Friday June 5th, 2013 – Indianapolis, IN
There are three specific weeks each year in the comedy business that are especially difficult to find work of any kind much less quality work. In no particular order those weeks are Christmas, Halloween and the 4th of July. Comedy clubs traditionally don’t do well on any of those weeks.
I’d have to look at my records, but I can’t recall off the top of my head when I’ve been booked all three of those weeks in the same year. It may well have happened back in the boom years, but I don’t recall it happening in at least a dozen. Any time I can score even one is quite noteworthy.
This year I happened to score a cherry weekend booking in Indianapolis at a brand new venue called “Latitude 39”, and I couldn’t be more grateful. Any booking at all would have been really appreciated, but this one was way beyond expectations in many ways. I’m thrilled to receive it.
Everything about this booking was dead on. First off, there was a contract involved, and that’s a rarity in itself. Standup comedy - at least at the club level - has traditionally not used a written contract of any kind, and it’s been that way for as long as I’ve been around. A verbal agreement between act and venue is binding, and there have been remarkably few issues with that system.
Anyone I’ve ever met who hasn’t dealt with the business at the club level thinks this method of conducting business is asking for disaster, and I can’t say I disagree. There really is no reason for it other than that’s the way we’ve always done it. It does save on paperwork, but that’s about it.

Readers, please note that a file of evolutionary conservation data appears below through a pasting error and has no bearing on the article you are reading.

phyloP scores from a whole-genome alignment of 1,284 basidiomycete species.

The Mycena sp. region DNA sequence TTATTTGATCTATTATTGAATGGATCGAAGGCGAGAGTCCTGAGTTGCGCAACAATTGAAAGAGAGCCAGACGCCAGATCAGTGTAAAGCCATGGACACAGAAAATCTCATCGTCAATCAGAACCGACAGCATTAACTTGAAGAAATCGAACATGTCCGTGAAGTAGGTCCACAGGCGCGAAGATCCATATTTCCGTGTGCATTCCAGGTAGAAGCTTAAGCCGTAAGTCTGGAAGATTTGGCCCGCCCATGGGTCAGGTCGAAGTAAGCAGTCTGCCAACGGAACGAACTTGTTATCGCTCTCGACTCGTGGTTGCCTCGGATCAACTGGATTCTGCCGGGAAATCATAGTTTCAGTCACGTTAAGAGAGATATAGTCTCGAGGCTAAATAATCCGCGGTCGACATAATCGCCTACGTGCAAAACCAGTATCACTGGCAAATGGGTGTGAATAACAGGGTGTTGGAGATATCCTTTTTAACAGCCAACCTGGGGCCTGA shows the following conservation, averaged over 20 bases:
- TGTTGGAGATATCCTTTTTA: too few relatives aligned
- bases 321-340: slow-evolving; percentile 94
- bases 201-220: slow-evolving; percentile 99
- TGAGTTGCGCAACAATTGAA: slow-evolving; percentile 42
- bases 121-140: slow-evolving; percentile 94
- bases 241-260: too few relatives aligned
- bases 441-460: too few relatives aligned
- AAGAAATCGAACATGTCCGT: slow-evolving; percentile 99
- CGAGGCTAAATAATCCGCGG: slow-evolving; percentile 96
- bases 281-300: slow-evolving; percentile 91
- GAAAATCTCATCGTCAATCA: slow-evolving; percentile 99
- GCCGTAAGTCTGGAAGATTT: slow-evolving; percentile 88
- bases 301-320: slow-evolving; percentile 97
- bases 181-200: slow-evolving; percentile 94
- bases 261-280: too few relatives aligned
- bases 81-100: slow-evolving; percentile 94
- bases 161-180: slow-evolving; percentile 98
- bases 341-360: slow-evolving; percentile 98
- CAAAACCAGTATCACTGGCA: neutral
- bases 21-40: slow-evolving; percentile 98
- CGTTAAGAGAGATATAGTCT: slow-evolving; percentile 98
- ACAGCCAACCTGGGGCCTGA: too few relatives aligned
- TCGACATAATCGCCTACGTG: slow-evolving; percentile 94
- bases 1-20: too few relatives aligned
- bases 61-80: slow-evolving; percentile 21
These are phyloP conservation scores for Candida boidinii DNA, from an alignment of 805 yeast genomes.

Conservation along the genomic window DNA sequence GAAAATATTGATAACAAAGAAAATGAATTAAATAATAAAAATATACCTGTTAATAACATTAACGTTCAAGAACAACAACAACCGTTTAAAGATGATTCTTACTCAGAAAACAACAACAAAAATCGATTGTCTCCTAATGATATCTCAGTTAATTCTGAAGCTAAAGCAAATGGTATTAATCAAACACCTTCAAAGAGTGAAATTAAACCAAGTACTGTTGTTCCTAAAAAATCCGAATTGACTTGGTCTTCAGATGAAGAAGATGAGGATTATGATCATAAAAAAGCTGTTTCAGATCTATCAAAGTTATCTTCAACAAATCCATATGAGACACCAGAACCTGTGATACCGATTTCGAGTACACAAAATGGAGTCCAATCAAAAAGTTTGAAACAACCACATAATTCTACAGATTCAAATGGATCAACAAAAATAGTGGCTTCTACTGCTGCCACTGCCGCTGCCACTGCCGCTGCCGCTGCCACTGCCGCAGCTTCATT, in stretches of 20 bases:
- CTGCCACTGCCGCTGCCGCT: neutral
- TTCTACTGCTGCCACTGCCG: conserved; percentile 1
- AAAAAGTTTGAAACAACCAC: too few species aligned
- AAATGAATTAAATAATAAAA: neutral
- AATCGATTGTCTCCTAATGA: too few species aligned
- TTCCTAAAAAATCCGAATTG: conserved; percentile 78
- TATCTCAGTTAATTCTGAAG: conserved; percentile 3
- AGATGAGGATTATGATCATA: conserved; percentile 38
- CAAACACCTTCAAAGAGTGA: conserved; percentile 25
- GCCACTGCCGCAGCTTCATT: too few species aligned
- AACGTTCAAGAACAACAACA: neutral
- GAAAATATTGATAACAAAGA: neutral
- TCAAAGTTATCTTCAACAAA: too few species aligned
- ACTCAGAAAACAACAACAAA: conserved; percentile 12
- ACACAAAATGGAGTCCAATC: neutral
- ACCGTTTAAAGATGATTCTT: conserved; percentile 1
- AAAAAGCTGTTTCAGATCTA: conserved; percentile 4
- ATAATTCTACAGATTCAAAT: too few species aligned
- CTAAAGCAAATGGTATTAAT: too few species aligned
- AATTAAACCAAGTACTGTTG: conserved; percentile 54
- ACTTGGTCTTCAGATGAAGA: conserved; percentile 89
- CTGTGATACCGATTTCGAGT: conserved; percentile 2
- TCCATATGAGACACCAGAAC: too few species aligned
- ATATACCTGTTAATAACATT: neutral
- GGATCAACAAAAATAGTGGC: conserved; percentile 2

Looking back, it does seem more than slightly ridiculous how many total strangers I’ve trusted implicitly to pay me a specific fee they said they would over an unrecorded phone conversation. I’ve travelled all over North America with deals like this, and so have countless other comedians.
As the internet came of age, we began to get bookings via email rather than phone calls, and at least there was usually some kind of written proof that an agreement had been made and for what amount. That’s still how it is today, but the more I think about it the more insane I still think it is.
It wasn’t that way with this gig, and that made me take notice. They were total professionals in all their dealings, and I was very impressed. They sent me a contract to sign weeks ago, and I did exactly that. It was nothing complicated, but it covered everything from what I was to be paid to what was expected of me as far as amount of shows, length of performances and things like that.
I was fine with everything, and we both had copies so there was no confusion. I could get used to that very easily, and with some of the experiences I’ve had in the last year or two I think it’s a very wise idea to have a contract every week. I did get scorched badly by a deal last year where a contract was signed, but I should have gotten a deposit beforehand. That was an ugly scenario.
This was completely different and everything about it was a pleasant surprise. They put us in a fantastic Hyatt hotel about a minute from the venue, and I get to work with Brian Hicks, a super nice guy and a rock solid act. I couldn’t have asked for anything better, except the week we were booked. This just happens to be one of those three tough to draw weeks, and it’s nobody’s fault.
Still, we had about 100 people in a gorgeous venue with a huge stage and an outstanding sound and light system. The manager apologized for the small crowd, but Brian and I were very excited to have such a nice crowd to perform for. This is a well run facility, and I wish them big success.